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Painless Authentication with Pyramid and BrowserID

October 20, 2011

There are a couple of really exciting projects underway at Mozilla right now.

The first is BrowserID, a distributed single-signon system from the Mozilla Identity Team. BrowserID sports a very slick sign-in process, simple integration with your existing software stack, and is designed from the ground up to provide strong user privacy guarantees.

The second is Project Sagrada, a platform for quickly building secure, scalable web applications from the folks I work with on the Mozilla Services Team. While initial development is being driven by Mozilla's internal projects and needs, the hope is that one day developers will be able to just write some simple service definitions then deploy their applications across Mozilla's infrastructure.

Of course, we're not there yet, but we're building up to it piece by piece. One piece I've been working on, and which is coming along quite nicely if I do say so myself, is authentication. We are building a secure, flexible and efficient authentication stack on top of some key Python web technologies such a Pyramid and repoze.who.

So without further ado, here's a glimpse of my first tiny piece of Project Sagrada: adding BrowserID support to a Pyramid app with just a few lines of configuration.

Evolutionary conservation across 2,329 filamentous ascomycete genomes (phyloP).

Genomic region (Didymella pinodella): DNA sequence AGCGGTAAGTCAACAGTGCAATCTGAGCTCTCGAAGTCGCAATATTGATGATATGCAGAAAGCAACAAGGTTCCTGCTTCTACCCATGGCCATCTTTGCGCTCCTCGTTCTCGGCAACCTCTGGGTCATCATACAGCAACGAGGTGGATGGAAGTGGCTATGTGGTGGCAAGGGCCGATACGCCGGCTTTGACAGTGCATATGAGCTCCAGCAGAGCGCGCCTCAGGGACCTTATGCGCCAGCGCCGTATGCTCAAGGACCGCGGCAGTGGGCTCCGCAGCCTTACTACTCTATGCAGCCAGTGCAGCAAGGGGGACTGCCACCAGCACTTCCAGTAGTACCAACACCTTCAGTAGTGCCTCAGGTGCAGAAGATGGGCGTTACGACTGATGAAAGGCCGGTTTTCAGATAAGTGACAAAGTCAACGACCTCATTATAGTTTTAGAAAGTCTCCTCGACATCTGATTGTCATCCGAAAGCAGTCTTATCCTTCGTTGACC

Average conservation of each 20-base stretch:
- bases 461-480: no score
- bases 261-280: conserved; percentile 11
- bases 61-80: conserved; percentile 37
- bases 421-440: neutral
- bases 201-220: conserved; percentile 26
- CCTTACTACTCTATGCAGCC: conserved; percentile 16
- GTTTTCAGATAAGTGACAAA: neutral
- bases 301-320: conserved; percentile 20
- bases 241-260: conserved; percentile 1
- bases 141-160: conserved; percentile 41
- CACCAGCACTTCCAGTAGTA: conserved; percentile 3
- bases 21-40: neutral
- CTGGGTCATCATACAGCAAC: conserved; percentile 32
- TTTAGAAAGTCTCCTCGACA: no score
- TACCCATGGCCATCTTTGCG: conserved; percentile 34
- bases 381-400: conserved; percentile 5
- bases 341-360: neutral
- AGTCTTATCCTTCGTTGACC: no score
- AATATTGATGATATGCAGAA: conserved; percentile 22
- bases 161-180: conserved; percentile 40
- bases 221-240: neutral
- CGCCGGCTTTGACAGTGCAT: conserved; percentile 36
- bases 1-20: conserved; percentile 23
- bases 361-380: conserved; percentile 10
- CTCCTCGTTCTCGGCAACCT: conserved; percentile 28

Let's start with a simple "hello world" program in Pyramid:

from paste.httpserver import serve
from pyramid.config import Configurator
from pyramid.response import Response

def hello_world(request):
    return Response('Hello World!')

if __name__ == '__main__':
    config = Configurator()
    config.add_route('hello', '/')
    config.add_view(hello_world, route_name='hello')
    app = config.make_wsgi_app()
    serve(app, host='')

Run this as a script and you'll get a delightful little webpage that says "Hello World!", like this:

Exciting stuff.

Now let's say you want to spice this up a little by including the user's name in the welcome message. Pyramid provides the function "authenticated_userid" to obtain the username of the currently logged-in user, so we can change our "hello_world" view function to the following:

from pyramid.response import Response
from import authenticated_userid

def hello_world(request):
    userid = authenticated_userid(request)
    return Response('Hello %s!' % (userid,))

Restart the script and you will now be greeted with:

Oops. In order to report back your username, we first have to get you to log in. Pyramid provides a sophisticated permission-based security system, but for the purposes of this demonstration, let's just forbid access unless you are logged in:

from pyramid.response import Response
from import authenticated_userid
from pyramid.exceptions import Forbidden

def hello_world(request):
    userid = authenticated_userid(request)
    if userid is None:
        raise Forbidden()
    return Response('Hello %s!' % (userid,))

Restart the script again and...

Almost. The final piece of the puzzle is configuring the authentication system. For that, we're going to use the pyramid_whoauth1 package to set up a repoze.who authentication stack, and the repoze.who browserid plugin to activate support for BrowserID.

Sounds complicated? There are a few moving parts, but the end result is really quite simple and elegant.